Summer Circles: Moving Toward Greater Individual & Community Well-Being, Stories of Discrimination
With Leaf Seligman
This second Circle in the series will center around the topic of discrimination: the experience of being judged, or judging others, on the basis of characteristics such as speech, dress, skin color, body shape, gender, physical ability, mental health – and not seeing beneath or beyond those characteristics to the whole person while also perpetuating unjust social hierarchies and privilege. We will share stories of those moments when we have felt the hurt of discrimination, and visited that hurt on others. We will reflect on what we have learned from those experiences and how they have shaped our efforts to create healthy community.
Our stories matter. They connect us, strengthening bonds of community and helping us to talk about issues that divide us politically. Topic to be announced. In this second circle in our series of three circles this summer, each participant will have the chance to share, be heard and listen attentively. Together, we will create a respectful space that fosters understanding and empathy, in line with Mariposa’s mission “to foster peace, global awareness, and understanding across cultural boundaries."
Leaf Seligman has extensive experience teaching and volunteering in prisons and jails since 1984 including a year of jail chaplaincy. She is an adjunct Professor at Keene State College and President of the Monadnock Restorative Community whose mission is to support women reintegrating into the community after incarceration. Leaf is the founder of Restorative Circles Services.
In today’s world of increasing conflict, Leaf Seligman’s work in bringing together a community for respectful dialogue and understanding is ever more important.
Peacemaking circles derive from the practices and tribal wisdom of Native Americans, where members of a community gather as equals to discuss matters of significance.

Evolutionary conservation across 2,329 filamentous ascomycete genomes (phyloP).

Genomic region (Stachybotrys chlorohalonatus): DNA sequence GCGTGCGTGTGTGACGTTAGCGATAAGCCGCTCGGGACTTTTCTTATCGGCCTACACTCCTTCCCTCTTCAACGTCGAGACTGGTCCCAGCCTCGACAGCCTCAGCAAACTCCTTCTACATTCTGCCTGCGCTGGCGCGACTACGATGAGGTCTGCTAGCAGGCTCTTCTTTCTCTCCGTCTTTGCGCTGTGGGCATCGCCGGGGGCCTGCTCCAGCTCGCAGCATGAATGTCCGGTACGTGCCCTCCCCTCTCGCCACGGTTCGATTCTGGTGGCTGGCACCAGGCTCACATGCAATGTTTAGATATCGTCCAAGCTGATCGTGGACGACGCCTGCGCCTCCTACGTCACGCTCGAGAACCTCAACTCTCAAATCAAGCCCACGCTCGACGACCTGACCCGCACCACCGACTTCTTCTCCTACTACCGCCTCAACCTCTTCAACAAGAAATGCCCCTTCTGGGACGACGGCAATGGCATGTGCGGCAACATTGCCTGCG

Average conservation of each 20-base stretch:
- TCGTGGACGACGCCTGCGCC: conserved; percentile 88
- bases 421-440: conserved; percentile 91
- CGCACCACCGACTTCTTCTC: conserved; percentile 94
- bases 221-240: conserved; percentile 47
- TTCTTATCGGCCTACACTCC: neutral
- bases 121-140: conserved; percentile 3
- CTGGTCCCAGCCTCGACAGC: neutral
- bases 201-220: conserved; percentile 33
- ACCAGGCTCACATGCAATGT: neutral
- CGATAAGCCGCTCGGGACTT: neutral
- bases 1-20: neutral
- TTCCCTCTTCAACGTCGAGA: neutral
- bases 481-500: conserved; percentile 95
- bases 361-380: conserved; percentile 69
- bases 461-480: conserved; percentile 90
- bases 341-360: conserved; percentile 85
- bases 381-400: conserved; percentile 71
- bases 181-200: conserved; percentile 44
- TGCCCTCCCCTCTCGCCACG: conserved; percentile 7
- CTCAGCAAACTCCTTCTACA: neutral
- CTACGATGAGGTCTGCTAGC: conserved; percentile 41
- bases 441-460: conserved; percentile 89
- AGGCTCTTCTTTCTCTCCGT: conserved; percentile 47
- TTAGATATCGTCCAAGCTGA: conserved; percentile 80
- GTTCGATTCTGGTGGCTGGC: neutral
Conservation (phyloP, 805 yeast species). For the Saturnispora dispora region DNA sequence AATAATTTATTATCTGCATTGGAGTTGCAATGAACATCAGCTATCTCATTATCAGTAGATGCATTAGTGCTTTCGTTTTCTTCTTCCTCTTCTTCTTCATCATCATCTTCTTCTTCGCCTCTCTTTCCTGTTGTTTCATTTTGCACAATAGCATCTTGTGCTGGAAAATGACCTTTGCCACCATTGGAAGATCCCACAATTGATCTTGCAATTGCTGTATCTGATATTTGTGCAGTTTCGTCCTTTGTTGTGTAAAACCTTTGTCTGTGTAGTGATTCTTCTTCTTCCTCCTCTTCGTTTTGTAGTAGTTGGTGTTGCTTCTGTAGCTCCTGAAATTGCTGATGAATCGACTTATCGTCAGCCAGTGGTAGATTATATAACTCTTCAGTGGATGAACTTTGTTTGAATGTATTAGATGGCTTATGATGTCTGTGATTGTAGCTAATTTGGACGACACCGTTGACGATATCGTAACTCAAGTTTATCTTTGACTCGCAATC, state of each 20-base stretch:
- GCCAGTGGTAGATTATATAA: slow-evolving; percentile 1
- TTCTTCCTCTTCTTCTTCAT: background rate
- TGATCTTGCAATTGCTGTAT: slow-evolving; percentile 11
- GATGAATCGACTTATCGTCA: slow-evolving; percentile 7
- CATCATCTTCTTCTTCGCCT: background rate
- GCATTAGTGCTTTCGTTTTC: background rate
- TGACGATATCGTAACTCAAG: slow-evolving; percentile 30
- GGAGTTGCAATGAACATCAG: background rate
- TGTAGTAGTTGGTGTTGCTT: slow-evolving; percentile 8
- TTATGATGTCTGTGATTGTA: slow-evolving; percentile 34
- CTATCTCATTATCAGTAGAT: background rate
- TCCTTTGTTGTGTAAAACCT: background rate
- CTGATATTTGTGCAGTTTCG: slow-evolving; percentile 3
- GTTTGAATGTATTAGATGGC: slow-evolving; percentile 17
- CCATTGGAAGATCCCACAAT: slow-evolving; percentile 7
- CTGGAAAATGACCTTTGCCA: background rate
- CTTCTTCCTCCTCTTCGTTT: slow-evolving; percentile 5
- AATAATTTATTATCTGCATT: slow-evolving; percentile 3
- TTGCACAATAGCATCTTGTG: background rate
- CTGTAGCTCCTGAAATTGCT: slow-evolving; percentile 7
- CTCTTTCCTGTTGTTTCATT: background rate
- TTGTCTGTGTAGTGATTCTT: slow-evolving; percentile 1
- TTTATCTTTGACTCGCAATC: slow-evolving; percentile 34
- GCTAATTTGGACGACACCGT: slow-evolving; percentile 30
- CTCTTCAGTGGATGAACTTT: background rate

One of the most important contributions of Circles is the strengthened web of relationships among a group of people. It may be in a classroom, neighborhood, workplace, family of faith group. As people sit together, talk about values, share personal stories, and work through disagreements in an atmosphere of respect and caring, they weave strong cords of connection among themselves. Those connections increase the community’s capacity to take care of all its members and to find solutions when problems arise.
Kay Pranis, The Little Book of Circle Processes: A New/Old Approach to Peacemaking.
Circles establish shared values and guidelines and utilize a talking piece to ensure that each participant has the opportunity to speak, be heard, and listen attentively. Circles model a cooperative way to relate respectfully with each other and the issues that challenge us. Because everyone has the opportunity to participate, circles ensure a diversity of perspectives and experience. When we share our stories, we can hear in each other the longing to belong, to matter, to feel safe, understood, and appreciated. Recognizing universal human feelings and needs allows us to build relationships on a foundation of connection and commonality. Circles open and close with a simple ceremony to remind us the time we devote to nurturing community is sacred.